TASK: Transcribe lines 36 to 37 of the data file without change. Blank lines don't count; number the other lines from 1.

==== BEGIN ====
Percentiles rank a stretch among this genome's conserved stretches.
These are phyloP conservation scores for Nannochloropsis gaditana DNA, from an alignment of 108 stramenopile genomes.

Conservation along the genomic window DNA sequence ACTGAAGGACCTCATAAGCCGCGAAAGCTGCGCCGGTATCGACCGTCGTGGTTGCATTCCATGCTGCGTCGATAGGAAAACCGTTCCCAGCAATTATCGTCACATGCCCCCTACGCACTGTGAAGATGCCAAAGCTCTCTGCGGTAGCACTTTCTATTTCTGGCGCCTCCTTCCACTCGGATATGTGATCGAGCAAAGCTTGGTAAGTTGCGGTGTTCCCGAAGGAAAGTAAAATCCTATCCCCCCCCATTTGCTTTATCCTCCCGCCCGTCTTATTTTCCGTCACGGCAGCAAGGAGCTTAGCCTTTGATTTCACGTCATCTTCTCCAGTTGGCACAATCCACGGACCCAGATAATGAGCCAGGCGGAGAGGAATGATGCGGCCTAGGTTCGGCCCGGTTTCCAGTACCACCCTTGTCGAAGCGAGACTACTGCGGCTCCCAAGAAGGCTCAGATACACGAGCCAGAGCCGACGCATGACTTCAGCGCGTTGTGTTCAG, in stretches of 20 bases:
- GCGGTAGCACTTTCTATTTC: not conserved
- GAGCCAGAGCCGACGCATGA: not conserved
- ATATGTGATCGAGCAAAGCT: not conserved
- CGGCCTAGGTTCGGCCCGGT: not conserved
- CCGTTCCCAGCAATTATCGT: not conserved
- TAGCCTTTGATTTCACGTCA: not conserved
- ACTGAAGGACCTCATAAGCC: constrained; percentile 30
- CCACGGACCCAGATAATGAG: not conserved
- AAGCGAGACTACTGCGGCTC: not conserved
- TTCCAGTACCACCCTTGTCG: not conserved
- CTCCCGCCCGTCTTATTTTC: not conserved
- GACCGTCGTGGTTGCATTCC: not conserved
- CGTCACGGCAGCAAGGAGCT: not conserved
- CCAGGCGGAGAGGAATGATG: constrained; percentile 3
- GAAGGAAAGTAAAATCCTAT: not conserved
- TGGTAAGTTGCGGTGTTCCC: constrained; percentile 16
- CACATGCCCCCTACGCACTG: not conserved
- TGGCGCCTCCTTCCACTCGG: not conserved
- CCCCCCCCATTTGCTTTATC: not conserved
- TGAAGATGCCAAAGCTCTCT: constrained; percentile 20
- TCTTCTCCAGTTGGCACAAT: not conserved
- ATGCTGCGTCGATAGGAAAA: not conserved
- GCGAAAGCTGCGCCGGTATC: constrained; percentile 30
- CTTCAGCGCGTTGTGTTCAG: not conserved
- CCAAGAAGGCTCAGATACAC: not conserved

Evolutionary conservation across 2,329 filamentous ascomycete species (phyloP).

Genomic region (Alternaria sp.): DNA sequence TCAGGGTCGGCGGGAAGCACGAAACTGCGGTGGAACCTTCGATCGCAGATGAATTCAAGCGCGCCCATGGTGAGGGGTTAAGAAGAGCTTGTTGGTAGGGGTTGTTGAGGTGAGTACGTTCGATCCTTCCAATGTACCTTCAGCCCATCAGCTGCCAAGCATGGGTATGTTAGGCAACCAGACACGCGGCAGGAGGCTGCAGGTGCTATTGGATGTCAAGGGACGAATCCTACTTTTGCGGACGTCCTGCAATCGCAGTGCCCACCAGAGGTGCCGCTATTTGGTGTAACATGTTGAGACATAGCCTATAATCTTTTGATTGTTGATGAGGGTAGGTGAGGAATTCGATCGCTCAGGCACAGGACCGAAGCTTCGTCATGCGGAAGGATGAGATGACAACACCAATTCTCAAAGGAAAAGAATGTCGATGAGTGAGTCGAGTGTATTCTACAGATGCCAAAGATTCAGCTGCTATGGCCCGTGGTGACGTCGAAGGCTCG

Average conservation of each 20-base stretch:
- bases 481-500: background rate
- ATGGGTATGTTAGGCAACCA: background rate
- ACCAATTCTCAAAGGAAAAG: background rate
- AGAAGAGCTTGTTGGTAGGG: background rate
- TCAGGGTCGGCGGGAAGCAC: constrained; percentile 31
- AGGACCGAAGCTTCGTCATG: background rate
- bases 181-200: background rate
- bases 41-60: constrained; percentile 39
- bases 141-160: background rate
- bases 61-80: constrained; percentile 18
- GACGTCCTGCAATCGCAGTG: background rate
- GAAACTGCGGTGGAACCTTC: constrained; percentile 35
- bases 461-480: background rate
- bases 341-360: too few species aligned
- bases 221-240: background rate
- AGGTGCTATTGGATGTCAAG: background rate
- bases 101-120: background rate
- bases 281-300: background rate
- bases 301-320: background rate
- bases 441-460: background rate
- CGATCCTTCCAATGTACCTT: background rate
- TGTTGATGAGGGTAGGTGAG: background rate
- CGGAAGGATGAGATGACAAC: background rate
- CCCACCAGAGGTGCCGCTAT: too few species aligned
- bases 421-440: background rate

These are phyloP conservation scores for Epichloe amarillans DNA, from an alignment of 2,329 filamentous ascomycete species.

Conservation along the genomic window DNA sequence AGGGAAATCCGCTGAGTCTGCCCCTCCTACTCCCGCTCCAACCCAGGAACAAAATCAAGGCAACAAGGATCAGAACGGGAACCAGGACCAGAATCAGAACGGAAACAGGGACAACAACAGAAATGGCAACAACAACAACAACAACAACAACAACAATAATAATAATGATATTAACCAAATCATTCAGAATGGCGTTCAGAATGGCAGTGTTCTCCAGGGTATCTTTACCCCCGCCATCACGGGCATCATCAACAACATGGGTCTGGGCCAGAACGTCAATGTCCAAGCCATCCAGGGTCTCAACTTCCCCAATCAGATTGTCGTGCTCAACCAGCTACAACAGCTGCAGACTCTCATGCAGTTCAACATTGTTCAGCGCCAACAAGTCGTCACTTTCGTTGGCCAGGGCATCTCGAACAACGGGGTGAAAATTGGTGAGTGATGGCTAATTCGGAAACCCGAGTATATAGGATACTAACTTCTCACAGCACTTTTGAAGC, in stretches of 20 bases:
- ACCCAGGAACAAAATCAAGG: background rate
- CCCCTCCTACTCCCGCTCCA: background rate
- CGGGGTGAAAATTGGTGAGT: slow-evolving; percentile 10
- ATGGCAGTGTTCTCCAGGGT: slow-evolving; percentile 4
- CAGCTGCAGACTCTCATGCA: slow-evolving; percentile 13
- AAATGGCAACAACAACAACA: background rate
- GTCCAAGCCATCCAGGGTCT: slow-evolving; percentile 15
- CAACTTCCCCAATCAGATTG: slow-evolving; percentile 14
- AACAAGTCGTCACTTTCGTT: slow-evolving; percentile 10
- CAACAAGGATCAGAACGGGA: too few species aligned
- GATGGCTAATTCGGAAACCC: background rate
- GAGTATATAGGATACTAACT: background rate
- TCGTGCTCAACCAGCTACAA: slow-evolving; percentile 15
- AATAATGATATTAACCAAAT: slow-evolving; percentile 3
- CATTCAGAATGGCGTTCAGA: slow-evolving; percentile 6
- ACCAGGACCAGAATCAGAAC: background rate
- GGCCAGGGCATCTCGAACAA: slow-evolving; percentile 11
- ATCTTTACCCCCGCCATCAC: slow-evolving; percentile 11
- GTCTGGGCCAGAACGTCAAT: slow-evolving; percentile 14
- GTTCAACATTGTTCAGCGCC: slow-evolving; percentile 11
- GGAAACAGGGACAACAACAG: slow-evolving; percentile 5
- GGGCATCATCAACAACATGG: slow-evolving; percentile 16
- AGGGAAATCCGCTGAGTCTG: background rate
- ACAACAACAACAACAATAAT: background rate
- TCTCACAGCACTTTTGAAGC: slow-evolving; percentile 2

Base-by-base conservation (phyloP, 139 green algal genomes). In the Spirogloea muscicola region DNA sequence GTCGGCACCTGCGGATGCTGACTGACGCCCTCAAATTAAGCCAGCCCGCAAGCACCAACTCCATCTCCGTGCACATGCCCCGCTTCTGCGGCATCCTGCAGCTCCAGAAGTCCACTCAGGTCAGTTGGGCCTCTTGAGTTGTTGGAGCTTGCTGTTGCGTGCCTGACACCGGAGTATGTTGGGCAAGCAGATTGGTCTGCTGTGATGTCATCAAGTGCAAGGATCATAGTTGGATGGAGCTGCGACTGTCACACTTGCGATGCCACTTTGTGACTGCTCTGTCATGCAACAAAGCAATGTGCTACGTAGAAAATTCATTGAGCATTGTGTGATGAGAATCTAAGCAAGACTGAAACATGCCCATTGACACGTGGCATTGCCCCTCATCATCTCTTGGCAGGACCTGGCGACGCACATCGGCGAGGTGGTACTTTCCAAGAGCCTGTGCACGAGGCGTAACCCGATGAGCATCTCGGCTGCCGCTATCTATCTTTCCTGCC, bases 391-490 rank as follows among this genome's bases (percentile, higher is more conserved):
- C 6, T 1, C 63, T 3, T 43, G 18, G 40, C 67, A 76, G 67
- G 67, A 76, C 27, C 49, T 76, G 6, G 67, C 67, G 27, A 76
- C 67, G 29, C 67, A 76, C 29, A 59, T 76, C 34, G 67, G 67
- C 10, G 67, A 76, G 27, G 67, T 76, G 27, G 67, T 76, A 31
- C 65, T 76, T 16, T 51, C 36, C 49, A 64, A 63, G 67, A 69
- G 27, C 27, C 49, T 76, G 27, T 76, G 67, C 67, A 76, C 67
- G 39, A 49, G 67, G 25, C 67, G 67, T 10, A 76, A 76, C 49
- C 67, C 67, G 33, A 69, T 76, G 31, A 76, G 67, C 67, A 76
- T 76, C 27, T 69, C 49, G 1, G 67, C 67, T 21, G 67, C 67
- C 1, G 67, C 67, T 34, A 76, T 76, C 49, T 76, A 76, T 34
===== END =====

- TCAGGGTCGGCGGGAAGCAC: constrained; percentile 31
- AGGACCGAAGCTTCGTCATG: background rate